Christmas day started with a phone call at 11am. The head teacher at my school called and said that all the teachers needed to meet in the teacher’s office in 45 minutes… the “School Leadership” wanted to take us to lunch. Up until that point I had planned on spending Christmas just taking it easy, sleeping in, and making some skype calls back home. I had just woken up and my plans had already changed! And so, disregarding my Christmas plans I quickly showered, dressed, and headed into the office.
Such is life in China… last minute planning, unpredictability, and plans that change on a daily basis. It takes some getting used to at first, but after 4 months in China I am starting to get used to going with the flow. After all, I have never had to drop my plans in China, without looking back and thinking, “That was definitely worth it.” The Chinese do not always give much warning, but when they invite you somewhere it is always a good time!
3 out of the 4 teachers from my school made it to the office by 11:45am. There was a private driver waiting for us outside and we were led to the front of the school. We still didn’t have a clue where we were going or what we would be doing. I have had many experiences like this in China so far, and keeping the “guests” in the dark about plans seems to be a cultural trait. Sometimes these surprises lead to 12 hour adventures in other cities, while others have led to restaurants, bars, massages, and KTVs (Chinese karaoke).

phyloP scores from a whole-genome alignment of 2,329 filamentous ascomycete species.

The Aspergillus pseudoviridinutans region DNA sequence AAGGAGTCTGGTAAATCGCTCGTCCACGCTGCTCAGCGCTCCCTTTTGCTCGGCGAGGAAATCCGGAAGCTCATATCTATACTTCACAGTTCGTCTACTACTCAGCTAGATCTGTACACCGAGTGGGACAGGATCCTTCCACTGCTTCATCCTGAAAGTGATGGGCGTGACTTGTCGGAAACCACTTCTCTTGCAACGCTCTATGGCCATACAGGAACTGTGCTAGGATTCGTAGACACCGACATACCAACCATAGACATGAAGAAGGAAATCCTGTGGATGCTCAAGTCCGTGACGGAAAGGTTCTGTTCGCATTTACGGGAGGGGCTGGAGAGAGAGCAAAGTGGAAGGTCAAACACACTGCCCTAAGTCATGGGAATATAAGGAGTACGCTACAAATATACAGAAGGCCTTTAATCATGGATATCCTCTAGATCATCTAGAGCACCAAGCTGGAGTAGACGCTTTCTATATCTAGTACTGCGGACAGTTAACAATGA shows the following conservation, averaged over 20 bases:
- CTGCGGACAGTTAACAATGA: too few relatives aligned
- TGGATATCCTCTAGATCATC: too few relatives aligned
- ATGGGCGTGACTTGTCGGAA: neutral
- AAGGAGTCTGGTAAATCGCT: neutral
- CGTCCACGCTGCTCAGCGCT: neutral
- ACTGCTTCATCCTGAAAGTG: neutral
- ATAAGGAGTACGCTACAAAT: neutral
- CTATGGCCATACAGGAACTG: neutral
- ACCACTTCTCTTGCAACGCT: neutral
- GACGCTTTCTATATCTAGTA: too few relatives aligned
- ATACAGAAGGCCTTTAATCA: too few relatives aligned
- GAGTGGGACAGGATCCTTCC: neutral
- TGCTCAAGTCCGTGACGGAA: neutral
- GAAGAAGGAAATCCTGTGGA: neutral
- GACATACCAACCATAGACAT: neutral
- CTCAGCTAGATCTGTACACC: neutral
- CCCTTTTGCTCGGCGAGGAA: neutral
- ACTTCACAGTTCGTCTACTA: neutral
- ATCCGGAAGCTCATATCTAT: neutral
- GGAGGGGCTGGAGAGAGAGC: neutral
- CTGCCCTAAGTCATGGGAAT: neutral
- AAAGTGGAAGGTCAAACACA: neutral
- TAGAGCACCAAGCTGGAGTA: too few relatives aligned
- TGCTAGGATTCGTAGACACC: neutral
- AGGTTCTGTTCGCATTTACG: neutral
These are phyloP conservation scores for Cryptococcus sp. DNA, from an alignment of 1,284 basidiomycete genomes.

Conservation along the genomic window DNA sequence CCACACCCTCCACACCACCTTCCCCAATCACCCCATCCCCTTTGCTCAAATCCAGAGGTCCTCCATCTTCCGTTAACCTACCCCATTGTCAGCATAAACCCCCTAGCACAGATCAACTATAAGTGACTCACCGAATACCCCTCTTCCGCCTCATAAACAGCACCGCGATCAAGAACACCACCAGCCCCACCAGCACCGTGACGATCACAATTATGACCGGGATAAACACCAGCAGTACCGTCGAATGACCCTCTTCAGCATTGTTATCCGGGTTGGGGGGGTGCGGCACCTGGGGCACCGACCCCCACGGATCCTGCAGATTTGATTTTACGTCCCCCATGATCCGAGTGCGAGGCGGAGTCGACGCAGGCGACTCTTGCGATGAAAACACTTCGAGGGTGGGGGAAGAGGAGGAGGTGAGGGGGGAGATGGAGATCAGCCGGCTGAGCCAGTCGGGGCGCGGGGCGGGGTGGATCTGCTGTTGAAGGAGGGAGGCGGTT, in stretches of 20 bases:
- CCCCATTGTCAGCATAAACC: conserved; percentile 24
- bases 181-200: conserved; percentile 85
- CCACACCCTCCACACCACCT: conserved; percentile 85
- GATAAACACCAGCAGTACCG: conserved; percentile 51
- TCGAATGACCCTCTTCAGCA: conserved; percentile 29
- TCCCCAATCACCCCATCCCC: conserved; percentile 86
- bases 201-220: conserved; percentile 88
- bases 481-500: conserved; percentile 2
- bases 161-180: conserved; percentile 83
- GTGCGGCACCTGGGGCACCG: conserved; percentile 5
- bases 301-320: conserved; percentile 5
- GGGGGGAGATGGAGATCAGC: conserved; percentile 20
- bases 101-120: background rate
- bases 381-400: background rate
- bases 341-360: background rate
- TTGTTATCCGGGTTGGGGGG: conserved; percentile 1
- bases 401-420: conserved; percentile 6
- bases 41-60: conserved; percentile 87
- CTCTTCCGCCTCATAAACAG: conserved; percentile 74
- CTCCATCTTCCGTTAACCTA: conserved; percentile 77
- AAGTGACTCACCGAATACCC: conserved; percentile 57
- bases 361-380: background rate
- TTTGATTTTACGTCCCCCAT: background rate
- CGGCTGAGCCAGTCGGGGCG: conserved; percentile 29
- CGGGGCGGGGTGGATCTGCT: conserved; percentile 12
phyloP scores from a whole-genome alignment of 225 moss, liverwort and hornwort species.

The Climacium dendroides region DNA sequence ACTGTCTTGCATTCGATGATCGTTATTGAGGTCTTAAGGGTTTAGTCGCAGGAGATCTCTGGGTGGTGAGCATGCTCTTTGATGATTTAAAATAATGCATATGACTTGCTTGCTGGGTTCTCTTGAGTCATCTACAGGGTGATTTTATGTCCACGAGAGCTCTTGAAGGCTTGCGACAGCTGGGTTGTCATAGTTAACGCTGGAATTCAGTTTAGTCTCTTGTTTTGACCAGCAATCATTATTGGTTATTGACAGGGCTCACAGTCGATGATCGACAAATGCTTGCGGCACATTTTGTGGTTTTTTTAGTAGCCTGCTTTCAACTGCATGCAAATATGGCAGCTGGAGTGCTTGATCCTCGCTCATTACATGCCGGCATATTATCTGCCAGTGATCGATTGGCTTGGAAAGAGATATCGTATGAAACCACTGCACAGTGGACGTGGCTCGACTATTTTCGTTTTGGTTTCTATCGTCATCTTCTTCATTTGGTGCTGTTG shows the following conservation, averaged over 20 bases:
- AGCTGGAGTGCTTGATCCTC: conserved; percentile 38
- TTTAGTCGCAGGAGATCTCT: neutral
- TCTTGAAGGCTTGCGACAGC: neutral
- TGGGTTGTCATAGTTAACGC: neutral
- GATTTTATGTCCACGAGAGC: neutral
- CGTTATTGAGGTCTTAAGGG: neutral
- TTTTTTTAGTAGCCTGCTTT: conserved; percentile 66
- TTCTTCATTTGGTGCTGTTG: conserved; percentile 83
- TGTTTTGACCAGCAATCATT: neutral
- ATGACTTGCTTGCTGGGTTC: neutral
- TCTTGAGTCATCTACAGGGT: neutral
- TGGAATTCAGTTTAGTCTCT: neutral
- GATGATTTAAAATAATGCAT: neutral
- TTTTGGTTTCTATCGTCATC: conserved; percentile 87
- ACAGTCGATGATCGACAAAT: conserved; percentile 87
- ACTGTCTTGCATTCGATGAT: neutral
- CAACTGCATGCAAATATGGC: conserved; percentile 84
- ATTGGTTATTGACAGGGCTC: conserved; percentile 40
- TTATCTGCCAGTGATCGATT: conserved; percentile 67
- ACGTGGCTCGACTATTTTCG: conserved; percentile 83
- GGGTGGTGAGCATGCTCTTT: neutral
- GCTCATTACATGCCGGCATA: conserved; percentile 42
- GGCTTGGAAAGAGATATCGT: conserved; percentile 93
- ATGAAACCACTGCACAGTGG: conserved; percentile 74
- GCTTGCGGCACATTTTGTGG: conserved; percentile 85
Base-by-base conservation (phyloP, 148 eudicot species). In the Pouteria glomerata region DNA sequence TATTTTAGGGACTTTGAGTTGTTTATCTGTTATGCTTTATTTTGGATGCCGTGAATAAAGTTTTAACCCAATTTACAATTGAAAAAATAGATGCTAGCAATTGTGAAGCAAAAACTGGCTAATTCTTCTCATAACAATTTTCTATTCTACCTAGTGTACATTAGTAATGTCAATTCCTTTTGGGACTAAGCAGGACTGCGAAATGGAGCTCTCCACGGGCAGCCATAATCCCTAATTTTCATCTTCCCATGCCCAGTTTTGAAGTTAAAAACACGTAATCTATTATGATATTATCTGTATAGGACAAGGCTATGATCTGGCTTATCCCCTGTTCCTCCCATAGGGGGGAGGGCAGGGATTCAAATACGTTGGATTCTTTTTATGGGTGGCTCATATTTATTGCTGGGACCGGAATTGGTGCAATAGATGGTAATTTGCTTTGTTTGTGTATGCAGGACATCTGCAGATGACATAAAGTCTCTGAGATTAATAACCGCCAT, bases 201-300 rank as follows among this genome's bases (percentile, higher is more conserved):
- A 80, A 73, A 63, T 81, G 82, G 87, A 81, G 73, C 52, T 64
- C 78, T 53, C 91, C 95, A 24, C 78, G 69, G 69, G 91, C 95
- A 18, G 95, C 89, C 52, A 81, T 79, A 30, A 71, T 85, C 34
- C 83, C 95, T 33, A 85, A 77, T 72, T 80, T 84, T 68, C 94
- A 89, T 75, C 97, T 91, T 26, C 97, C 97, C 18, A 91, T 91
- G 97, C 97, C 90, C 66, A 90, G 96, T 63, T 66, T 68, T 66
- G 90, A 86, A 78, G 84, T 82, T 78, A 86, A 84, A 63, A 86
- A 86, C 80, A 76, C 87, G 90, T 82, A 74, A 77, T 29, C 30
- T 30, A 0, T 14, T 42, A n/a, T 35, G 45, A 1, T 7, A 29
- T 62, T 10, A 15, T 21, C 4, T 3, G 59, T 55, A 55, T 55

And so we were off! Our driver zig zagged through the city and we ended up going down a small alley off one of the main roads. When the van stopped, we all jumped out and looked around. We were standing at the entrance of an unassuming restaurant buried deep inside the city … we all walked inside wondering what kind of meal it would be.
Inside the restaurant we met up with our headmaster, and the owner of the school’s brother. His wife and kid were there, along with some other important leaders from the city, which made for a comfortable, yet stay-on-your-toes, kind of environment. Most of the men at the table were influential members of the community, the city, and the school that we worked at. To be eating lunch with them was quite an honor.
Most meals in China involve drinking, and drinking frequently. This meal would be no exception. It was just past noon and we were there with our bosses’ bosses. Back home I would be very hesitant to drink with a crowd of such influential people, but in China it is customary and we would be expected to keep up.
The lunch was an impressive and humbling experience. The fact that they spent so much time and effort to show us that they appreciate what we do, was an extremely generous gesture. I am fortunate to have ended up at such a great school for my first year as an ESL teacher. Most people do not have as good of a relationship between their school and the foreign teachers. Everyone has shown an abnormal amount of appreciation during the Christmas season and all the foreign teachers have received gifts, been to Christmas parties, and got invited to hang out with the city’s leadership.